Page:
Perspectives for Aleppo: Towards an Integrated Approach for ‘Post-Conflict’ Reconstruction of Cultural Heritage

Dr. des. Nura Ibold

This project examines the recovery of cities and cultural heritage property after armed conflicts, focusing on Aleppo, one of the world’s oldest continuously inhabited cities. Located in northern Syria, Aleppo was considered the country’s economic and cultural centre until 2012 when it was dragged into the ongoing civil war, which continues to devastate the country. The city of Aleppo has been divided by the different fighting groups. The frontline cuts through the urban core, thus putting the ancient Islamic city of Aleppo at the centre of the warfare. This results in massive destruction of the old city’s significant urban structure and cultural heritage.

Since Aleppo’s old city and its heritage properties are heavily damaged, issues surrounding cultural heritage reconstruction and the recovery of an Aleppine identity and collective memory require further research. In this context the project considers the utility of the heritage management tool known as the value-based approach, which provides a framework for the reconstruction of cultural heritage. The project will further analyse the concept and implementation of the value-based approach within urban recovery processes and its potential role in the reconstruction of Aleppo's cultural heritage.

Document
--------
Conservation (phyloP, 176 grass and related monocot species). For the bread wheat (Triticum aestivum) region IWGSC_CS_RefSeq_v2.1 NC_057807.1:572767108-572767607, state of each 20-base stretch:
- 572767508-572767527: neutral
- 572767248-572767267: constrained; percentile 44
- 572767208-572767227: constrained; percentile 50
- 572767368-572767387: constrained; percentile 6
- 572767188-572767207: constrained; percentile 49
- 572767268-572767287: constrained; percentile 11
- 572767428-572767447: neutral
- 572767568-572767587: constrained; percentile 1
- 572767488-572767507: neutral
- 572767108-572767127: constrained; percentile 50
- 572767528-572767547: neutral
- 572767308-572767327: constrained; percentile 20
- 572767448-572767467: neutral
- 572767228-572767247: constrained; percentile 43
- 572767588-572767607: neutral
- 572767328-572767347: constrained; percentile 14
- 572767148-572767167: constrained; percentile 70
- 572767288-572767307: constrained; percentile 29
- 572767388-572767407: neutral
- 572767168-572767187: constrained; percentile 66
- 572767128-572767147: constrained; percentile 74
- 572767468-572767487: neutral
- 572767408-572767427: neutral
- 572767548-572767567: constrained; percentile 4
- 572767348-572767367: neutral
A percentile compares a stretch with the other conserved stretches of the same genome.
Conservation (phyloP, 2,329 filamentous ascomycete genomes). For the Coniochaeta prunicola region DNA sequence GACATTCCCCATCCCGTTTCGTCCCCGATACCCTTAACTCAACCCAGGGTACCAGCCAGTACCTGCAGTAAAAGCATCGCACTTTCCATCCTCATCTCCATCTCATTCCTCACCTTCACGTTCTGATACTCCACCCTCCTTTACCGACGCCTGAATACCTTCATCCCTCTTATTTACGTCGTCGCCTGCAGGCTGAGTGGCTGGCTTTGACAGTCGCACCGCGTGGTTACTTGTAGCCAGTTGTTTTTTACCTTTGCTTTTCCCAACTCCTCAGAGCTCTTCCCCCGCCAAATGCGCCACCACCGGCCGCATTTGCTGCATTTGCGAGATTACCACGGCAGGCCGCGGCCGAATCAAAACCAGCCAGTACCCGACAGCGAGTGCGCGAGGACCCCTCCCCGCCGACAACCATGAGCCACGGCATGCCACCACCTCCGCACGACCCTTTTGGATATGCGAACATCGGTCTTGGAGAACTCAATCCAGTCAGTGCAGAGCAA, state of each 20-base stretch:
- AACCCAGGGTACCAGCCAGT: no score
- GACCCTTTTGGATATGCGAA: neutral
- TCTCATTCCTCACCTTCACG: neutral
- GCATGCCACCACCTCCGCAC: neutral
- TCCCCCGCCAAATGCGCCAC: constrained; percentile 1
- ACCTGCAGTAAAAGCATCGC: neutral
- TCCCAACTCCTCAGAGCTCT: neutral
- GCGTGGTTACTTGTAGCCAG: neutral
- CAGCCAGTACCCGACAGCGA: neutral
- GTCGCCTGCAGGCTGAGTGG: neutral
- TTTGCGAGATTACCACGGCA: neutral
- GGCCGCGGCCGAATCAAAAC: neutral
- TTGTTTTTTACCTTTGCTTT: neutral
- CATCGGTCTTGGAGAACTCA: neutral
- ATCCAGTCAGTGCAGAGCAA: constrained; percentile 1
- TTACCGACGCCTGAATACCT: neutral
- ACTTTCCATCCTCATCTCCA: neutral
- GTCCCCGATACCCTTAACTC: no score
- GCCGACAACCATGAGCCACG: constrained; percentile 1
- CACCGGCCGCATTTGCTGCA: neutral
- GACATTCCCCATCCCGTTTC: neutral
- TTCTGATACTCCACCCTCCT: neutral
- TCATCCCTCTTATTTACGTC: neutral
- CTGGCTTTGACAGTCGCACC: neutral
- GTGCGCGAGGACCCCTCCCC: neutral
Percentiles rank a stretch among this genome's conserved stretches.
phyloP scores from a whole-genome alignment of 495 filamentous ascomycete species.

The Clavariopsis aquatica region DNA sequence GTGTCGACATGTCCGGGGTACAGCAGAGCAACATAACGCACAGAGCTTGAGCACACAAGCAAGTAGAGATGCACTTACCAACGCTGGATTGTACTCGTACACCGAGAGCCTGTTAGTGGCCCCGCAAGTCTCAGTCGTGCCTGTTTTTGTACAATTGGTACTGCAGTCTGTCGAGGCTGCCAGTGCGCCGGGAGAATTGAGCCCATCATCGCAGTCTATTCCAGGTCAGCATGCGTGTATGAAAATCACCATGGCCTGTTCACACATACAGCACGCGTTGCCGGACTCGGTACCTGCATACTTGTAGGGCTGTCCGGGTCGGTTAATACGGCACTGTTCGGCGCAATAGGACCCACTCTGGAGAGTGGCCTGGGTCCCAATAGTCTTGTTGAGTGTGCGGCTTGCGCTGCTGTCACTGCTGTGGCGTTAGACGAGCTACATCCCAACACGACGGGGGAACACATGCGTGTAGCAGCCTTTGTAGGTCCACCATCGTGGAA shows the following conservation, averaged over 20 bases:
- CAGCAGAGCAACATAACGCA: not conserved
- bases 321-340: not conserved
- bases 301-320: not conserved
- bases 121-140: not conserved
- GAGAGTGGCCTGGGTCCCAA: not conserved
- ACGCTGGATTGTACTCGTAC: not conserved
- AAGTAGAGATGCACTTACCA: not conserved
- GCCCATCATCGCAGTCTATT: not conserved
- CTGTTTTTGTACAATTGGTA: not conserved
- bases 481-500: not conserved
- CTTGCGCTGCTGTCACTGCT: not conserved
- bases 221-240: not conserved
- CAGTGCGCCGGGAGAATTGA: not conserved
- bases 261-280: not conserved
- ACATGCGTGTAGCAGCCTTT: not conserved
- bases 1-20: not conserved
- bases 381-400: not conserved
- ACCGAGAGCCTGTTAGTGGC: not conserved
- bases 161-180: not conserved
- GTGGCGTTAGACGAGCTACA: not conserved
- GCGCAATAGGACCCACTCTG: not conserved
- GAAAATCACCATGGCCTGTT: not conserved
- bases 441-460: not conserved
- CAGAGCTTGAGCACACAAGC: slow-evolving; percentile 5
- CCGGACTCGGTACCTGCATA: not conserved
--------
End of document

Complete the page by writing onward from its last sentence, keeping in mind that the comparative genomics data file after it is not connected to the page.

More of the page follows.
Context of the Dissertation
In the post-conflict situation, the focus of recovery quickly turns to plans centred on concepts of rebuilding and renewing the urban structure. While the main goal of urban reconstruction should be to stabilise the physical structure of an area, the preservation and revitalisation of the historical, architectural, and cultural values of the built past should be a prime concern. These values give an urban society its unique identity. Former cases reveal that historical sites and heritage monuments are often neglected during this process. Therefore, the main research question of the dissertation concerns the implementation of cultural heritage reconstruction in the overall recovery process.

The project does not argue for the return of the old city to its old pre-war condition, but instead attempts to set guidelines that address the reconstruction concepts of restoration, renovation, maintenance, and rehabilitation.

Nura Ibold successfully defended her thesis in May 2020. She is an associated doctoral student at the DFG Research Training Group 1913 "Cultural and Technological Significance of Historic Buildings".

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